V.I.P. 2.0 began on Friday and ends Tuesday at 11:59 PM. It is the second-ever online-only art fair, truly a product of the 21st century. And yet in many ways it is indistinguishable from a physical event.
The endless flipping through jpegs in a virtual fair is not unlike the experience of walking through the immense labyrinth of neat-looking objects at Pier 92 . An art fair cubicle has a cold, impersonal feeling that is very much like a browser window, and in either context, communication is largely formal, direct, and purposeful. Whereas a physical fair’s participants will tend to do better with well crafted wall mounted, so too does the online fair, particularly as it pertains to flat pieces that do not rely on surface texture for the sell.
The one delightful exception to this is at V.I.P. is new media, whose exhibitors never need to worry about transferring a physical object into digital form. It’s been a particular boon for Magdalena Sawon, whose gallery, Postmasters, has a significant number of video and new media artists in its roster. “I think that this kind of fair is particularly well suited to the idea of presenting media that gets lost at physical fairs,” she said. “You want to represent your true persona at the fair, and online fairs do that.” For this kind of art, the presentation is clear, instantaneous, and under the exact conditions of the artists’ wishes. There is no distraction or unintended background noise. Videos can be viewed full-screen, whenever you want. No painting or sculpture can outdo a computer for attention if there’s no physical space to compete over.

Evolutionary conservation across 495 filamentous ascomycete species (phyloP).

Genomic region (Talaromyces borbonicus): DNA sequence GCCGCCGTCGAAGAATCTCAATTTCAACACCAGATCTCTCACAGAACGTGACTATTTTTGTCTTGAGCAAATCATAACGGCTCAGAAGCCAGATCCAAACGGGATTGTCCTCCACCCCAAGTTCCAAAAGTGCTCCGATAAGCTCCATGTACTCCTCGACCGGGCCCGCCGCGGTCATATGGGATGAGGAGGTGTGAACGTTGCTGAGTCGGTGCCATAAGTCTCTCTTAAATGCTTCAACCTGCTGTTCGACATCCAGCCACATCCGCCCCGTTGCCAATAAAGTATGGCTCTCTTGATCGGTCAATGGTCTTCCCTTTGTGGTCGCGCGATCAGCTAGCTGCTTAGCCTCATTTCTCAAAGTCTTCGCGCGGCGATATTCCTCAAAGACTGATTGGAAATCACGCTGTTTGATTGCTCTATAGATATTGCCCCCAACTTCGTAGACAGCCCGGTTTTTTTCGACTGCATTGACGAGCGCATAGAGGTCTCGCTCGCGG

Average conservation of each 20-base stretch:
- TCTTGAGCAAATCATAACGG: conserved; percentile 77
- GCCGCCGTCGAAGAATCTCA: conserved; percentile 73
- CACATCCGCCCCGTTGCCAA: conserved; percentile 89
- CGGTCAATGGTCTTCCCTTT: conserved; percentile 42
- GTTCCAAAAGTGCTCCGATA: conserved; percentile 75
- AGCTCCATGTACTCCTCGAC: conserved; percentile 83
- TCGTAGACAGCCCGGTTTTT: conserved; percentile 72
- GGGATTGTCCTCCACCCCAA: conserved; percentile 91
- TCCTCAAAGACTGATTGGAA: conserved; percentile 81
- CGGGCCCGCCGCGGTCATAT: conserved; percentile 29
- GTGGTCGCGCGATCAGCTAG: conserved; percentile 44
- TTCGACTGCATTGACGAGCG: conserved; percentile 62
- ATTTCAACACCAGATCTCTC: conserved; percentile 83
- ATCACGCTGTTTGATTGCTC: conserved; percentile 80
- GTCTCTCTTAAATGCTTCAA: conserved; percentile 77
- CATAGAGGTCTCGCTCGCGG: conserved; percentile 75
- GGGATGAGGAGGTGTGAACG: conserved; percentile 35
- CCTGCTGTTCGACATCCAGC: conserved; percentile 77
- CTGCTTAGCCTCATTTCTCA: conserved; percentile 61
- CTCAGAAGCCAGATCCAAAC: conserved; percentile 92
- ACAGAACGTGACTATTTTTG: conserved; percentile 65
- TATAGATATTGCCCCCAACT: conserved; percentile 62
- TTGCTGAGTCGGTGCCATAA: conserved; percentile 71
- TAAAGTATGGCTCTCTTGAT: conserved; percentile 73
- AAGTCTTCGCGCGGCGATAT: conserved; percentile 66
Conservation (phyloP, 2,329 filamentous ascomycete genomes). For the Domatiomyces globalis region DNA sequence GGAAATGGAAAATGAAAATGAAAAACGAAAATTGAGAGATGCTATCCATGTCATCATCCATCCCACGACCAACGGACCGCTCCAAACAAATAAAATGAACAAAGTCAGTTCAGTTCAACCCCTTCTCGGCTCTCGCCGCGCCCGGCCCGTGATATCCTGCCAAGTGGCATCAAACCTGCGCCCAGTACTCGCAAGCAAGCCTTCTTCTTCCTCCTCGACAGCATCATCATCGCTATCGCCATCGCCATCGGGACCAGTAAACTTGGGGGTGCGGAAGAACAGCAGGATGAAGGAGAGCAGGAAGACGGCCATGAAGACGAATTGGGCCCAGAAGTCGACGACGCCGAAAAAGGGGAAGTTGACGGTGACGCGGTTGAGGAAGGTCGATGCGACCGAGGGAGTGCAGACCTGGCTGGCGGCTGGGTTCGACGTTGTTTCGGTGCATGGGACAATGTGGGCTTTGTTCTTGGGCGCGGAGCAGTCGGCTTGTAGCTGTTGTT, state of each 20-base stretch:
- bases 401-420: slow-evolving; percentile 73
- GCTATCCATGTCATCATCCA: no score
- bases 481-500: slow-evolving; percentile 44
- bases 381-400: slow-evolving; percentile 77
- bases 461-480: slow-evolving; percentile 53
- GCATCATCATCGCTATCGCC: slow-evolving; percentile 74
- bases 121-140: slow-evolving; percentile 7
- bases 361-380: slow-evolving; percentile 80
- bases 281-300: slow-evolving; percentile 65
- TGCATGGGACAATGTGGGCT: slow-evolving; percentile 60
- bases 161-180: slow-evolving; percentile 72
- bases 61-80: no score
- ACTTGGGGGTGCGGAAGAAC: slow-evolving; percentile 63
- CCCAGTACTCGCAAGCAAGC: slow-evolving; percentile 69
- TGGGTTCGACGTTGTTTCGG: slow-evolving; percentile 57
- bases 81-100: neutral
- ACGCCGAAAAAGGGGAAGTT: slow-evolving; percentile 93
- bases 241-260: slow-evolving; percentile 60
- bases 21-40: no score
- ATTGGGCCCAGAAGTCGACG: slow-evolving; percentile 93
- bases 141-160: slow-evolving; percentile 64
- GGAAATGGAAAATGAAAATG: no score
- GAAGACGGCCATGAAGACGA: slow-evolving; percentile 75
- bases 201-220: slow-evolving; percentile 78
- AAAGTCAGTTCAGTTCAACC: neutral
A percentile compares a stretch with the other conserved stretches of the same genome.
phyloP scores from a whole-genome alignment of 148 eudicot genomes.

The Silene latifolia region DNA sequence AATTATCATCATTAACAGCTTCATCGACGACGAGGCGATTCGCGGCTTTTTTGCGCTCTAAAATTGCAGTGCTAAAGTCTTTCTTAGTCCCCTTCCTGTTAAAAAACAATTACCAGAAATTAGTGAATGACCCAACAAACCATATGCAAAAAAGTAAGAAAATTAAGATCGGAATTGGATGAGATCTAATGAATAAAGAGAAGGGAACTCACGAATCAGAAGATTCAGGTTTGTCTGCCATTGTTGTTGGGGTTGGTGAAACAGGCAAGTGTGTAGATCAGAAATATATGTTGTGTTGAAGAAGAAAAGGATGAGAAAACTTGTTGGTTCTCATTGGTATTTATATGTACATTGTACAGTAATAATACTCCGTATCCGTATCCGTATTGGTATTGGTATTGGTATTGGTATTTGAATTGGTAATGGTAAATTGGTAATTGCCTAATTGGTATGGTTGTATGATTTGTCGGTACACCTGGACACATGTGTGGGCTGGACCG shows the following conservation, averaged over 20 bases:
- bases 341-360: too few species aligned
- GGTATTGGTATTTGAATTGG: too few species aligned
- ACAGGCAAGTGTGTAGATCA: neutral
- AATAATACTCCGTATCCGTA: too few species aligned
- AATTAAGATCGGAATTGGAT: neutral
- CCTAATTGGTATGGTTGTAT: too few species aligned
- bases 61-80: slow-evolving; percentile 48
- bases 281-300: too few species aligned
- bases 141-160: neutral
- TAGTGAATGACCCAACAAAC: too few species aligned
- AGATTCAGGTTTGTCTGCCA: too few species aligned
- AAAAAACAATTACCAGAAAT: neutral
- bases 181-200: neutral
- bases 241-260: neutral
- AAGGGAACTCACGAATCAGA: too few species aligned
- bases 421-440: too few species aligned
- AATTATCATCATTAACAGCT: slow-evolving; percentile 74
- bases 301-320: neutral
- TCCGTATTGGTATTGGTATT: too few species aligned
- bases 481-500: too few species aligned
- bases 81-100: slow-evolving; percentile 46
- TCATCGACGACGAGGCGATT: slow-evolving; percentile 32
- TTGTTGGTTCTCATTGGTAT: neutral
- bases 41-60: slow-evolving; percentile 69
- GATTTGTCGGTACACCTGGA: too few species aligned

This is a point that breezes past Brian Droitcour in his rather mournful summation of the fair in Artforum. We have here a system that might allow a lot of artists to make themselves heard. We wish it was mentioned, because it is exactly the kind of attribute of the fair that could be very empowering.